The 5 dynamics of an effective team

Natasha Merrington / September 2018

What kind of teammate are you? What kind of team are you on? And what makes a good team tick?

Those might seem like simple questions, but they’re harder to answer than you might think. And with businesses becoming more and more global and cross-functional, the issues they raise are increasingly important. Not only is the nature of teamwork changing, effective teams may be the most vital ingredient for successful transformation and innovation.

Part of my job is to help clients and agencies think about the role teamwork plays and how to improve. Another part is to help teams inside Google work on their effectiveness, and it’s in that part, in trying to improve our effectiveness, that we uncovered a strange situation. Almost everyone agreed that team effectiveness was important, but no one had put together data to analyze what exactly makes a team effective.

Defining the question, then finding answers

At Google, our researchers in People Operations quickly got to work on the question: What sets apart our most effective teams from the others?

Right off the bat, the researchers needed to define what “effective” means in this context. The team began by asking three different groups of Googlers – executives, team leads and team members – for their definitions of the word. First up, the executives said effectiveness was all about results. Then the team leads defined effectiveness in relation to ownership, vision and goals. Finally, the team members told us that team culture was the defining attribute.

Those three distinct, equally valid perspectives on effectiveness helped the researchers frame their method. Having prepared more than 250 inputs looking at team dynamics and composition, they used their preparatory research to define three outputs, then applied their survey at scale. The researchers interviewed more than 200 teams across all areas of the business, from Engineering to Product Management, Sales and everything in between. They drew on other data sources, too, in what became a major undertaking, involving more than 35 statistical models and the coding of over 170,000 words.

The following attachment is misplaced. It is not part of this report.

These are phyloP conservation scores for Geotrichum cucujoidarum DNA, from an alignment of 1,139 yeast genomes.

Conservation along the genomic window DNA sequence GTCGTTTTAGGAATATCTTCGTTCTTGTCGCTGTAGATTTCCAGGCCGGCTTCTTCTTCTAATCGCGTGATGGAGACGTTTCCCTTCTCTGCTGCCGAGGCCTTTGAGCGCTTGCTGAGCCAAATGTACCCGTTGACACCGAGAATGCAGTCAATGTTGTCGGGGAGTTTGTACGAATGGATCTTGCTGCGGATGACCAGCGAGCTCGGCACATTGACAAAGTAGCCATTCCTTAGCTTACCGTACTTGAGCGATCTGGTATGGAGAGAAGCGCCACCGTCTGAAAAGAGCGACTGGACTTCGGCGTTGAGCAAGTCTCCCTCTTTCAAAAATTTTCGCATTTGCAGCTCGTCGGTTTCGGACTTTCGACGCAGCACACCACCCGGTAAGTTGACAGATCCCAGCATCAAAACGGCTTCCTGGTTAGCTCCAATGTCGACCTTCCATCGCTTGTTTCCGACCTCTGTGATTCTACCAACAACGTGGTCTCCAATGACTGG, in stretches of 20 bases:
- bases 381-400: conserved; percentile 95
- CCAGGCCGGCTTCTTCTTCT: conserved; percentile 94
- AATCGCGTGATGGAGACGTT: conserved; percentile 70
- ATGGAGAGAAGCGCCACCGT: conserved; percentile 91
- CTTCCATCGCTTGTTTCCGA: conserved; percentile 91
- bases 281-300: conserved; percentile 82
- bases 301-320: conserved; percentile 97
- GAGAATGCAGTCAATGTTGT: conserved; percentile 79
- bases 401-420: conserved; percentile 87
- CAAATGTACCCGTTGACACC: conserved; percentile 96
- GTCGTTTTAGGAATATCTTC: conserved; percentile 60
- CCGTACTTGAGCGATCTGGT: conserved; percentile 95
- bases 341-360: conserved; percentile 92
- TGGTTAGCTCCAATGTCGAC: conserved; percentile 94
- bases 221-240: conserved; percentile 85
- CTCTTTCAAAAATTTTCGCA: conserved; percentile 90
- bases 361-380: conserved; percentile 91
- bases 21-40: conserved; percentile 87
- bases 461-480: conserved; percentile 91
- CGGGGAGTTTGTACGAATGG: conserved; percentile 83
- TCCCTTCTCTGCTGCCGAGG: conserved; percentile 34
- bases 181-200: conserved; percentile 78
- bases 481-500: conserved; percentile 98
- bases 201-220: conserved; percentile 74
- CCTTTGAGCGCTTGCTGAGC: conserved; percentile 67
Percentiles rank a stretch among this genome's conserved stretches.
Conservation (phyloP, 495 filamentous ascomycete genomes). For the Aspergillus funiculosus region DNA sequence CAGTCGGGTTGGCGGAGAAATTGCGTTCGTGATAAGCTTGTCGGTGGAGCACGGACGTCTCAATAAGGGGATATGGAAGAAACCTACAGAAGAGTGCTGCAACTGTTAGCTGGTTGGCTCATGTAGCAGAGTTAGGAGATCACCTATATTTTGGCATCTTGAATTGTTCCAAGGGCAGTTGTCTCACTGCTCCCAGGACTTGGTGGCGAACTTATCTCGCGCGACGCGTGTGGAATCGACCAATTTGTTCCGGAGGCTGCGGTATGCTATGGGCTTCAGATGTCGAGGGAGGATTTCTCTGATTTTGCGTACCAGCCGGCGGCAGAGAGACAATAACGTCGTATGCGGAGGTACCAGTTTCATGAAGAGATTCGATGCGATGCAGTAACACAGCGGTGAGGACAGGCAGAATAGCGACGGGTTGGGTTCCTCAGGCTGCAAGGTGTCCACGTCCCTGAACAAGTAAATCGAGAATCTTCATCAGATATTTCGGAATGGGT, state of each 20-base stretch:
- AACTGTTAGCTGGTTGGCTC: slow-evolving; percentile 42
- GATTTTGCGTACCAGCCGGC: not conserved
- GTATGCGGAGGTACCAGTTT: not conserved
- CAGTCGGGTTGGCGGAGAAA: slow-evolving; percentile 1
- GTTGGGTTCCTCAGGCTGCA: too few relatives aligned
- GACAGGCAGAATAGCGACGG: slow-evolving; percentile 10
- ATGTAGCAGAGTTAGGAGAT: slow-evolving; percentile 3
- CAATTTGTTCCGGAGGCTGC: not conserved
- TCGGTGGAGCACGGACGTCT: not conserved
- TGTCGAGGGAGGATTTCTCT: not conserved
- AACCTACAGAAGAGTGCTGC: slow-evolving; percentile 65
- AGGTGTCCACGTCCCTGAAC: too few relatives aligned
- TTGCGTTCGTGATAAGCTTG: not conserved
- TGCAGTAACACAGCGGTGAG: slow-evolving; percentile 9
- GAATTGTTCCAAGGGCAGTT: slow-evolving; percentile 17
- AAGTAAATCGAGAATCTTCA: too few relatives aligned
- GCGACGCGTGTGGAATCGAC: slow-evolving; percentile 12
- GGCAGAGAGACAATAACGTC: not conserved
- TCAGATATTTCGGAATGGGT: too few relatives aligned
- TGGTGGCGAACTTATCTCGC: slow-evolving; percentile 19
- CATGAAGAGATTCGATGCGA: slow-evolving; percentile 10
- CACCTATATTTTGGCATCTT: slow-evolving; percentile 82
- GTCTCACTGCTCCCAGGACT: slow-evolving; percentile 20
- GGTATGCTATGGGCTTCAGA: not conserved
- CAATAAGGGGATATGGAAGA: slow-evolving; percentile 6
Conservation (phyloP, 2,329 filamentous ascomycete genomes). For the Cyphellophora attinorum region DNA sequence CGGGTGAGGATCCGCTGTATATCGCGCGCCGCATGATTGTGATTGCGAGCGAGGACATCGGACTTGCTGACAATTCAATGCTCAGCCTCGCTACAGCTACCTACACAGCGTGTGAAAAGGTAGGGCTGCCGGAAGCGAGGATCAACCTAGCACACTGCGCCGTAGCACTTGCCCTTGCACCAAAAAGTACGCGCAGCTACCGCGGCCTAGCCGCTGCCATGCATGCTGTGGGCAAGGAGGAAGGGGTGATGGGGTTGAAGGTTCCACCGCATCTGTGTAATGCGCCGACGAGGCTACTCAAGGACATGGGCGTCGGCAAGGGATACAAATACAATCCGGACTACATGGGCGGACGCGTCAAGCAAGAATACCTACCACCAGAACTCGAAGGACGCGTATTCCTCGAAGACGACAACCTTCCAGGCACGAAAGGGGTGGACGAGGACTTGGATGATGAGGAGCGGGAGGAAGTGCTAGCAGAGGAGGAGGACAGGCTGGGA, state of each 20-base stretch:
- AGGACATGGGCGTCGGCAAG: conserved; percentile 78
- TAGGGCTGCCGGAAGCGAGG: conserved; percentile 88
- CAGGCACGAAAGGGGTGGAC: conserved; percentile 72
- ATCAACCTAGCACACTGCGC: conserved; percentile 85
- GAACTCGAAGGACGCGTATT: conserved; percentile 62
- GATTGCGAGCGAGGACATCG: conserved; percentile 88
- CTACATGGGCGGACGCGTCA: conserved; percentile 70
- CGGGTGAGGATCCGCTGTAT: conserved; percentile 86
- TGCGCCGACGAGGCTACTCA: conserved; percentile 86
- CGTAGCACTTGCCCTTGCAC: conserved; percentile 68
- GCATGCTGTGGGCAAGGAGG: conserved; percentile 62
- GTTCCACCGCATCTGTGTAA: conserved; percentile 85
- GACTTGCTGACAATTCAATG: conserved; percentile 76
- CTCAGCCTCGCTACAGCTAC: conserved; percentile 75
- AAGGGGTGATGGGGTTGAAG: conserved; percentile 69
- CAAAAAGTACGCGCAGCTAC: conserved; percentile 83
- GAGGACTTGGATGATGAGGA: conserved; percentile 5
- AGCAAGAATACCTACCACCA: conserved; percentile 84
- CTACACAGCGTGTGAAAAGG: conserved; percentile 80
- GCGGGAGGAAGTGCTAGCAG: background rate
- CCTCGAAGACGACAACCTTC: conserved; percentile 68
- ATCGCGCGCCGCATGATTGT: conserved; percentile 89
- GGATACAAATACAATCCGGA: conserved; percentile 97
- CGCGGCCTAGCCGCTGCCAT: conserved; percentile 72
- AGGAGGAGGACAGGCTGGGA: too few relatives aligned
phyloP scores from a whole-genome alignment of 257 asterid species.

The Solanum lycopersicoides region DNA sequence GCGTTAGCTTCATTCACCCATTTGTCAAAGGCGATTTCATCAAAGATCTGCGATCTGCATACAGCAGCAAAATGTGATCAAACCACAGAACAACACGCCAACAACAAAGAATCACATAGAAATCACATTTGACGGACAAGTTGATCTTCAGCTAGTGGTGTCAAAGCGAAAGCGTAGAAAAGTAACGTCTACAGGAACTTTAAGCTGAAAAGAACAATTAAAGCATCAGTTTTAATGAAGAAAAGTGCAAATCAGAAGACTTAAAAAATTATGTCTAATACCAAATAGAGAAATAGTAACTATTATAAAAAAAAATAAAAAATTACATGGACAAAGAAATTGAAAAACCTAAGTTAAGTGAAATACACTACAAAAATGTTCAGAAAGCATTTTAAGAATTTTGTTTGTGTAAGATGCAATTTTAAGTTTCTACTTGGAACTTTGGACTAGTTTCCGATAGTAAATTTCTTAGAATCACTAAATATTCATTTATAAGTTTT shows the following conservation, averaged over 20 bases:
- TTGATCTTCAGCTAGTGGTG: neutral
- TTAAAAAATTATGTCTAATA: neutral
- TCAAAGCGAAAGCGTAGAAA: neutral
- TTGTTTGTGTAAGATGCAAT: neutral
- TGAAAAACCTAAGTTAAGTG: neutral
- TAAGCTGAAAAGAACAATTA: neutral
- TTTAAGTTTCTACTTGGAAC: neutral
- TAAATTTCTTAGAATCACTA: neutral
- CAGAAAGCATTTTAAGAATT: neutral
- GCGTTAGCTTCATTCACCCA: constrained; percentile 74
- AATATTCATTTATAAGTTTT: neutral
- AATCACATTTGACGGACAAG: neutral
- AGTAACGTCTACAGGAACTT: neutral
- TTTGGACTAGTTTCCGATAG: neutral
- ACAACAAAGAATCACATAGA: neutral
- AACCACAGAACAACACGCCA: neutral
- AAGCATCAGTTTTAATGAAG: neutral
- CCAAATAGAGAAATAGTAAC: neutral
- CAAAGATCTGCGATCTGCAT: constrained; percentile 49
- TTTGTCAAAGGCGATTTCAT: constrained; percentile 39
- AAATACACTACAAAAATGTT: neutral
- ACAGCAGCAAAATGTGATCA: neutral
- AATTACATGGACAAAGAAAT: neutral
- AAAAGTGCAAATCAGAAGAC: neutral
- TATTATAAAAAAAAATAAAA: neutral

The five dynamics of effective teams

We had imagined that building an effective team would be like solving a puzzle – that the best teams would be those where outstanding individuals were put to work together. We even thought that there might be an opportunity to create a new algorithm that could predict how to assemble perfect teams.

Instead, the researchers found something incredibly surprising. At Google, who is on a team matters much less than how team members interact, structure their work and view their contributions. And across all types of teams, from Sales to Engineering, from San Francisco to Singapore, five dynamics consistently differentiated top-performing teams from those at the bottom.

  1. Psychological safety: This was the single most important dynamic in an effective team. Psychological safety is about risk-taking and being comfortable with vulnerability. People who don’t feel psychologically safe worry that taking risks will mean they’re seen as ignorant, incompetent, negative or disruptive. Psychological safety means feeling confident about admitting mistakes, asking questions, or offering new ideas.
  2. Dependability: On dependable teams, members reliably complete quality work on time. They don’t avoid their responsibilities and they take them seriously, helping to keep the team on track. As simple as it sounds, this turned out to be vital for effectiveness in teams.
  3. Structure and Clarity: This means that a team has clear roles, goals and plans. Individuals understand what’s expected of them, what they and their team is aiming for and how they are all going to get there. Google often uses Objectives and Key Results (OKRs) to help set and communicate specific, challenging and attainable short- and long-term goals, at an individual and at a group level.